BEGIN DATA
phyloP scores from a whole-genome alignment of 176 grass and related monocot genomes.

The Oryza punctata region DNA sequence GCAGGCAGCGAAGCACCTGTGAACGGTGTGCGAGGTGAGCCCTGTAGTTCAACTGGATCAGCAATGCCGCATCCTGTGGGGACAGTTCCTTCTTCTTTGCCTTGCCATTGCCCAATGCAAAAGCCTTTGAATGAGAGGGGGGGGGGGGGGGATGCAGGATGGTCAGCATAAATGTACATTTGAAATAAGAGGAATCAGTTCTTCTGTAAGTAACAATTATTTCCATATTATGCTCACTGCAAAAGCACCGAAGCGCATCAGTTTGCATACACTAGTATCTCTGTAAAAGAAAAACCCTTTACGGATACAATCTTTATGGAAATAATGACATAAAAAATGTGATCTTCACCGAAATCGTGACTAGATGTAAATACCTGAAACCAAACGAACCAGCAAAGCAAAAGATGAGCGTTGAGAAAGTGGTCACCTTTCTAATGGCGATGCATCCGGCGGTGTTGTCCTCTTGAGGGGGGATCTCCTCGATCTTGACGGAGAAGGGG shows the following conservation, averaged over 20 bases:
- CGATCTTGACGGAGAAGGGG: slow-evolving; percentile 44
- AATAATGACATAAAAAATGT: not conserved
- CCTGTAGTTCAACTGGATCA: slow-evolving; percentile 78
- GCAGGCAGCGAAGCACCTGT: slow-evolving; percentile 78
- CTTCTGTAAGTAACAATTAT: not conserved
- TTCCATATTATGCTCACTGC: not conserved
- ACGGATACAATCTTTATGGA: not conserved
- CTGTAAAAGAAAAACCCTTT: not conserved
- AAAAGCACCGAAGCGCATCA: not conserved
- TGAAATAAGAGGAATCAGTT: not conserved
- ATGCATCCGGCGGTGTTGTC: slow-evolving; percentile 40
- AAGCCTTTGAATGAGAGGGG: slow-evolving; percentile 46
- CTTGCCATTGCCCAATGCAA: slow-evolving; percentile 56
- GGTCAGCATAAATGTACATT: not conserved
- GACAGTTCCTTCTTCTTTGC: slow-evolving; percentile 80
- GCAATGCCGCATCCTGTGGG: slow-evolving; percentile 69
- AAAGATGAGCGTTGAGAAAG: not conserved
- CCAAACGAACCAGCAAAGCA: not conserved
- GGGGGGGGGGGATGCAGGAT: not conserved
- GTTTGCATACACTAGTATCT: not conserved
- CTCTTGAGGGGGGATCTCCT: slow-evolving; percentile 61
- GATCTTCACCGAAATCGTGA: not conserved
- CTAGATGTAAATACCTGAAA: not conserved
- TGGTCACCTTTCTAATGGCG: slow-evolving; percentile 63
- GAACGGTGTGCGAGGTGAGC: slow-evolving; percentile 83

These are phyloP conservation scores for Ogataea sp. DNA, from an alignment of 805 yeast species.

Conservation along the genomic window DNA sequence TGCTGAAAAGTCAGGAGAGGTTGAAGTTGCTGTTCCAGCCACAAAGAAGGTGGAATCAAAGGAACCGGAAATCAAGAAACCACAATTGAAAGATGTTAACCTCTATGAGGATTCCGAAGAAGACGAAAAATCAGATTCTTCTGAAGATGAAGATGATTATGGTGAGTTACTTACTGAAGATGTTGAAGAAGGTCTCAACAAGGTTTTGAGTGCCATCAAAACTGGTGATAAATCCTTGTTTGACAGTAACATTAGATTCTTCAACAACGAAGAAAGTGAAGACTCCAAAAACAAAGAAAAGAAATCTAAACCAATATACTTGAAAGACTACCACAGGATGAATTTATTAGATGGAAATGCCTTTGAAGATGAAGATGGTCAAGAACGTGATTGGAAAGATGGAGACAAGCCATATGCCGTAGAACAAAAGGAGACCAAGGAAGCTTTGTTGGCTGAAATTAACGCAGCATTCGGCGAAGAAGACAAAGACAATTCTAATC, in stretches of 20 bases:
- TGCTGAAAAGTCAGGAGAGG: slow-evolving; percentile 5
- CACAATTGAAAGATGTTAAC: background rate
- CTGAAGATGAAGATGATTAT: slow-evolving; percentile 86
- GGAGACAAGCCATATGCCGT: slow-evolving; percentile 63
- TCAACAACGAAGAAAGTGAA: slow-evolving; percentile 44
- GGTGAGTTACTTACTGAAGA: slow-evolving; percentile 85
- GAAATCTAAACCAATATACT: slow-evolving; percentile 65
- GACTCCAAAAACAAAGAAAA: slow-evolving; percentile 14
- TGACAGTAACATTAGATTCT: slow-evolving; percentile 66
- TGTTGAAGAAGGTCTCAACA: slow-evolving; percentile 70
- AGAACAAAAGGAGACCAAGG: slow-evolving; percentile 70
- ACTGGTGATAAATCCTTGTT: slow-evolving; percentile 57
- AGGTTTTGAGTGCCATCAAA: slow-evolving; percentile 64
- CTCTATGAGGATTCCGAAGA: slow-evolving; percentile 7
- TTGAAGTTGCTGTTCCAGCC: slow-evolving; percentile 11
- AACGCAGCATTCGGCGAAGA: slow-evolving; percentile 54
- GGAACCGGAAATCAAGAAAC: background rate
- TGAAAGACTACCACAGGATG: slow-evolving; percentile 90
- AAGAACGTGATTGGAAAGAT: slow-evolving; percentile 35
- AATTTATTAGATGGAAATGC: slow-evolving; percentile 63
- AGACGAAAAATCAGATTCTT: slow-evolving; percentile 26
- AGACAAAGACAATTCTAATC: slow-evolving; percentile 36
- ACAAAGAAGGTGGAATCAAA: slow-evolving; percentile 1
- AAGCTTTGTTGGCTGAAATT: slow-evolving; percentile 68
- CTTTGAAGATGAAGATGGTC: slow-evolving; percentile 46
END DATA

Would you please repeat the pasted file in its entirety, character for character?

phyloP scores from a whole-genome alignment of 176 grass and related monocot genomes.

The Oryza punctata region DNA sequence GCAGGCAGCGAAGCACCTGTGAACGGTGTGCGAGGTGAGCCCTGTAGTTCAACTGGATCAGCAATGCCGCATCCTGTGGGGACAGTTCCTTCTTCTTTGCCTTGCCATTGCCCAATGCAAAAGCCTTTGAATGAGAGGGGGGGGGGGGGGGATGCAGGATGGTCAGCATAAATGTACATTTGAAATAAGAGGAATCAGTTCTTCTGTAAGTAACAATTATTTCCATATTATGCTCACTGCAAAAGCACCGAAGCGCATCAGTTTGCATACACTAGTATCTCTGTAAAAGAAAAACCCTTTACGGATACAATCTTTATGGAAATAATGACATAAAAAATGTGATCTTCACCGAAATCGTGACTAGATGTAAATACCTGAAACCAAACGAACCAGCAAAGCAAAAGATGAGCGTTGAGAAAGTGGTCACCTTTCTAATGGCGATGCATCCGGCGGTGTTGTCCTCTTGAGGGGGGATCTCCTCGATCTTGACGGAGAAGGGG shows the following conservation, averaged over 20 bases:
- CGATCTTGACGGAGAAGGGG: slow-evolving; percentile 44
- AATAATGACATAAAAAATGT: not conserved
- CCTGTAGTTCAACTGGATCA: slow-evolving; percentile 78
- GCAGGCAGCGAAGCACCTGT: slow-evolving; percentile 78
- CTTCTGTAAGTAACAATTAT: not conserved
- TTCCATATTATGCTCACTGC: not conserved
- ACGGATACAATCTTTATGGA: not conserved
- CTGTAAAAGAAAAACCCTTT: not conserved
- AAAAGCACCGAAGCGCATCA: not conserved
- TGAAATAAGAGGAATCAGTT: not conserved
- ATGCATCCGGCGGTGTTGTC: slow-evolving; percentile 40
- AAGCCTTTGAATGAGAGGGG: slow-evolving; percentile 46
- CTTGCCATTGCCCAATGCAA: slow-evolving; percentile 56
- GGTCAGCATAAATGTACATT: not conserved
- GACAGTTCCTTCTTCTTTGC: slow-evolving; percentile 80
- GCAATGCCGCATCCTGTGGG: slow-evolving; percentile 69
- AAAGATGAGCGTTGAGAAAG: not conserved
- CCAAACGAACCAGCAAAGCA: not conserved
- GGGGGGGGGGGATGCAGGAT: not conserved
- GTTTGCATACACTAGTATCT: not conserved
- CTCTTGAGGGGGGATCTCCT: slow-evolving; percentile 61
- GATCTTCACCGAAATCGTGA: not conserved
- CTAGATGTAAATACCTGAAA: not conserved
- TGGTCACCTTTCTAATGGCG: slow-evolving; percentile 63
- GAACGGTGTGCGAGGTGAGC: slow-evolving; percentile 83

These are phyloP conservation scores for Ogataea sp. DNA, from an alignment of 805 yeast species.

Conservation along the genomic window DNA sequence TGCTGAAAAGTCAGGAGAGGTTGAAGTTGCTGTTCCAGCCACAAAGAAGGTGGAATCAAAGGAACCGGAAATCAAGAAACCACAATTGAAAGATGTTAACCTCTATGAGGATTCCGAAGAAGACGAAAAATCAGATTCTTCTGAAGATGAAGATGATTATGGTGAGTTACTTACTGAAGATGTTGAAGAAGGTCTCAACAAGGTTTTGAGTGCCATCAAAACTGGTGATAAATCCTTGTTTGACAGTAACATTAGATTCTTCAACAACGAAGAAAGTGAAGACTCCAAAAACAAAGAAAAGAAATCTAAACCAATATACTTGAAAGACTACCACAGGATGAATTTATTAGATGGAAATGCCTTTGAAGATGAAGATGGTCAAGAACGTGATTGGAAAGATGGAGACAAGCCATATGCCGTAGAACAAAAGGAGACCAAGGAAGCTTTGTTGGCTGAAATTAACGCAGCATTCGGCGAAGAAGACAAAGACAATTCTAATC, in stretches of 20 bases:
- TGCTGAAAAGTCAGGAGAGG: slow-evolving; percentile 5
- CACAATTGAAAGATGTTAAC: background rate
- CTGAAGATGAAGATGATTAT: slow-evolving; percentile 86
- GGAGACAAGCCATATGCCGT: slow-evolving; percentile 63
- TCAACAACGAAGAAAGTGAA: slow-evolving; percentile 44
- GGTGAGTTACTTACTGAAGA: slow-evolving; percentile 85
- GAAATCTAAACCAATATACT: slow-evolving; percentile 65
- GACTCCAAAAACAAAGAAAA: slow-evolving; percentile 14
- TGACAGTAACATTAGATTCT: slow-evolving; percentile 66
- TGTTGAAGAAGGTCTCAACA: slow-evolving; percentile 70
- AGAACAAAAGGAGACCAAGG: slow-evolving; percentile 70
- ACTGGTGATAAATCCTTGTT: slow-evolving; percentile 57
- AGGTTTTGAGTGCCATCAAA: slow-evolving; percentile 64
- CTCTATGAGGATTCCGAAGA: slow-evolving; percentile 7
- TTGAAGTTGCTGTTCCAGCC: slow-evolving; percentile 11
- AACGCAGCATTCGGCGAAGA: slow-evolving; percentile 54
- GGAACCGGAAATCAAGAAAC: background rate
- TGAAAGACTACCACAGGATG: slow-evolving; percentile 90
- AAGAACGTGATTGGAAAGAT: slow-evolving; percentile 35
- AATTTATTAGATGGAAATGC: slow-evolving; percentile 63
- AGACGAAAAATCAGATTCTT: slow-evolving; percentile 26
- AGACAAAGACAATTCTAATC: slow-evolving; percentile 36
- ACAAAGAAGGTGGAATCAAA: slow-evolving; percentile 1
- AAGCTTTGTTGGCTGAAATT: slow-evolving; percentile 68
- CTTTGAAGATGAAGATGGTC: slow-evolving; percentile 46